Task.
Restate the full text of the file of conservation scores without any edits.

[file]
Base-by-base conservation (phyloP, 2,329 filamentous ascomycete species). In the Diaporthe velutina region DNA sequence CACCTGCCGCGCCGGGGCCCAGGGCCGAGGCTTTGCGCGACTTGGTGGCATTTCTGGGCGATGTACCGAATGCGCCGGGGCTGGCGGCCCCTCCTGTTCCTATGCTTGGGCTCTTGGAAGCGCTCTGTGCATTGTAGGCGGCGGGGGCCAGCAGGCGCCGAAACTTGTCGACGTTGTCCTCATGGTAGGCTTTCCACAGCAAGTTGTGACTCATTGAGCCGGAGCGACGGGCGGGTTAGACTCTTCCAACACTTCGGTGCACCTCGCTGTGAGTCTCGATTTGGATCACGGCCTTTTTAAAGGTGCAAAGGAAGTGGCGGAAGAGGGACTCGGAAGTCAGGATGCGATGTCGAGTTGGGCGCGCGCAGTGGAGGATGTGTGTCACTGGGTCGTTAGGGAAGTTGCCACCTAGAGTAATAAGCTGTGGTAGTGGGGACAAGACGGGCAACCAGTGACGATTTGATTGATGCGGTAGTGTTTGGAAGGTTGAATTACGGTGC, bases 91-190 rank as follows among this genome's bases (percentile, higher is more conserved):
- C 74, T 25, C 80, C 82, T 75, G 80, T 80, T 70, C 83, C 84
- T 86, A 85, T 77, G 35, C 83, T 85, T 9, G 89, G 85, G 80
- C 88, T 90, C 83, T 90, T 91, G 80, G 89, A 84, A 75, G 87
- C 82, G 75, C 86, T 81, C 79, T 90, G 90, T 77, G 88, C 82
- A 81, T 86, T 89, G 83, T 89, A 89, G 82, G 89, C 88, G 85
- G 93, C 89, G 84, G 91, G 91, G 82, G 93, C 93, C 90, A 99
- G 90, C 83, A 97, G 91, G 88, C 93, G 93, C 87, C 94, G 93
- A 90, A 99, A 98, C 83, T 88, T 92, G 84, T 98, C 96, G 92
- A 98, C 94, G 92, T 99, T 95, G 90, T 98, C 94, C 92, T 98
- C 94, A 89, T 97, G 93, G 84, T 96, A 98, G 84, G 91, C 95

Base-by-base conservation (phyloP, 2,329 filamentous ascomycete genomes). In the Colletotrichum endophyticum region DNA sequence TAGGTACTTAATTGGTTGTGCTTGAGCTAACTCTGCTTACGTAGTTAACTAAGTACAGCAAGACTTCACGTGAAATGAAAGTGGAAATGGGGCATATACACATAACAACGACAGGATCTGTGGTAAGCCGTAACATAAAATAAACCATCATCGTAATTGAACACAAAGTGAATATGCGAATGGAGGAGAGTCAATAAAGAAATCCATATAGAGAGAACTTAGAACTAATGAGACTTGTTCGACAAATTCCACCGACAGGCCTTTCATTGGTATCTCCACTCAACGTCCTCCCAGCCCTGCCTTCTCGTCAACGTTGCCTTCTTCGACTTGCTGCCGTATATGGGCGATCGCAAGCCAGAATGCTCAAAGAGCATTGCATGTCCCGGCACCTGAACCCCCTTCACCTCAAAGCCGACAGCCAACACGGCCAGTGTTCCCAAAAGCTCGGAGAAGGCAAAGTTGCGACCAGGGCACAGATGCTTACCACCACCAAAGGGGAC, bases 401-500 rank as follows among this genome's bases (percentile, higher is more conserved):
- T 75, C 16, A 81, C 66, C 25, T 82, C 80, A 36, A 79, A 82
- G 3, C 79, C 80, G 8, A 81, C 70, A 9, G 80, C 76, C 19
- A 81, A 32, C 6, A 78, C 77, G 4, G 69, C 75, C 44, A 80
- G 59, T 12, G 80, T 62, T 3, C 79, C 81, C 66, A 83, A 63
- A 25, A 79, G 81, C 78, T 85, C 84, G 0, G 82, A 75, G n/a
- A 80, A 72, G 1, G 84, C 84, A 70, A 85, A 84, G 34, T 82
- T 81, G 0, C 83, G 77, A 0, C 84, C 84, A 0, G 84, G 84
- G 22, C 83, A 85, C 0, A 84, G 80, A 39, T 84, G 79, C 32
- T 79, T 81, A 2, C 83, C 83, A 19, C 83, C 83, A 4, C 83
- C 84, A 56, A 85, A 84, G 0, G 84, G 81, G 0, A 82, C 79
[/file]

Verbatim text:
Base-by-base conservation (phyloP, 2,329 filamentous ascomycete species). In the Diaporthe velutina region DNA sequence CACCTGCCGCGCCGGGGCCCAGGGCCGAGGCTTTGCGCGACTTGGTGGCATTTCTGGGCGATGTACCGAATGCGCCGGGGCTGGCGGCCCCTCCTGTTCCTATGCTTGGGCTCTTGGAAGCGCTCTGTGCATTGTAGGCGGCGGGGGCCAGCAGGCGCCGAAACTTGTCGACGTTGTCCTCATGGTAGGCTTTCCACAGCAAGTTGTGACTCATTGAGCCGGAGCGACGGGCGGGTTAGACTCTTCCAACACTTCGGTGCACCTCGCTGTGAGTCTCGATTTGGATCACGGCCTTTTTAAAGGTGCAAAGGAAGTGGCGGAAGAGGGACTCGGAAGTCAGGATGCGATGTCGAGTTGGGCGCGCGCAGTGGAGGATGTGTGTCACTGGGTCGTTAGGGAAGTTGCCACCTAGAGTAATAAGCTGTGGTAGTGGGGACAAGACGGGCAACCAGTGACGATTTGATTGATGCGGTAGTGTTTGGAAGGTTGAATTACGGTGC, bases 91-190 rank as follows among this genome's bases (percentile, higher is more conserved):
- C 74, T 25, C 80, C 82, T 75, G 80, T 80, T 70, C 83, C 84
- T 86, A 85, T 77, G 35, C 83, T 85, T 9, G 89, G 85, G 80
- C 88, T 90, C 83, T 90, T 91, G 80, G 89, A 84, A 75, G 87
- C 82, G 75, C 86, T 81, C 79, T 90, G 90, T 77, G 88, C 82
- A 81, T 86, T 89, G 83, T 89, A 89, G 82, G 89, C 88, G 85
- G 93, C 89, G 84, G 91, G 91, G 82, G 93, C 93, C 90, A 99
- G 90, C 83, A 97, G 91, G 88, C 93, G 93, C 87, C 94, G 93
- A 90, A 99, A 98, C 83, T 88, T 92, G 84, T 98, C 96, G 92
- A 98, C 94, G 92, T 99, T 95, G 90, T 98, C 94, C 92, T 98
- C 94, A 89, T 97, G 93, G 84, T 96, A 98, G 84, G 91, C 95

Base-by-base conservation (phyloP, 2,329 filamentous ascomycete genomes). In the Colletotrichum endophyticum region DNA sequence TAGGTACTTAATTGGTTGTGCTTGAGCTAACTCTGCTTACGTAGTTAACTAAGTACAGCAAGACTTCACGTGAAATGAAAGTGGAAATGGGGCATATACACATAACAACGACAGGATCTGTGGTAAGCCGTAACATAAAATAAACCATCATCGTAATTGAACACAAAGTGAATATGCGAATGGAGGAGAGTCAATAAAGAAATCCATATAGAGAGAACTTAGAACTAATGAGACTTGTTCGACAAATTCCACCGACAGGCCTTTCATTGGTATCTCCACTCAACGTCCTCCCAGCCCTGCCTTCTCGTCAACGTTGCCTTCTTCGACTTGCTGCCGTATATGGGCGATCGCAAGCCAGAATGCTCAAAGAGCATTGCATGTCCCGGCACCTGAACCCCCTTCACCTCAAAGCCGACAGCCAACACGGCCAGTGTTCCCAAAAGCTCGGAGAAGGCAAAGTTGCGACCAGGGCACAGATGCTTACCACCACCAAAGGGGAC, bases 401-500 rank as follows among this genome's bases (percentile, higher is more conserved):
- T 75, C 16, A 81, C 66, C 25, T 82, C 80, A 36, A 79, A 82
- G 3, C 79, C 80, G 8, A 81, C 70, A 9, G 80, C 76, C 19
- A 81, A 32, C 6, A 78, C 77, G 4, G 69, C 75, C 44, A 80
- G 59, T 12, G 80, T 62, T 3, C 79, C 81, C 66, A 83, A 63
- A 25, A 79, G 81, C 78, T 85, C 84, G 0, G 82, A 75, G n/a
- A 80, A 72, G 1, G 84, C 84, A 70, A 85, A 84, G 34, T 82
- T 81, G 0, C 83, G 77, A 0, C 84, C 84, A 0, G 84, G 84
- G 22, C 83, A 85, C 0, A 84, G 80, A 39, T 84, G 79, C 32
- T 79, T 81, A 2, C 83, C 83, A 19, C 83, C 83, A 4, C 83
- C 84, A 56, A 85, A 84, G 0, G 84, G 81, G 0, A 82, C 79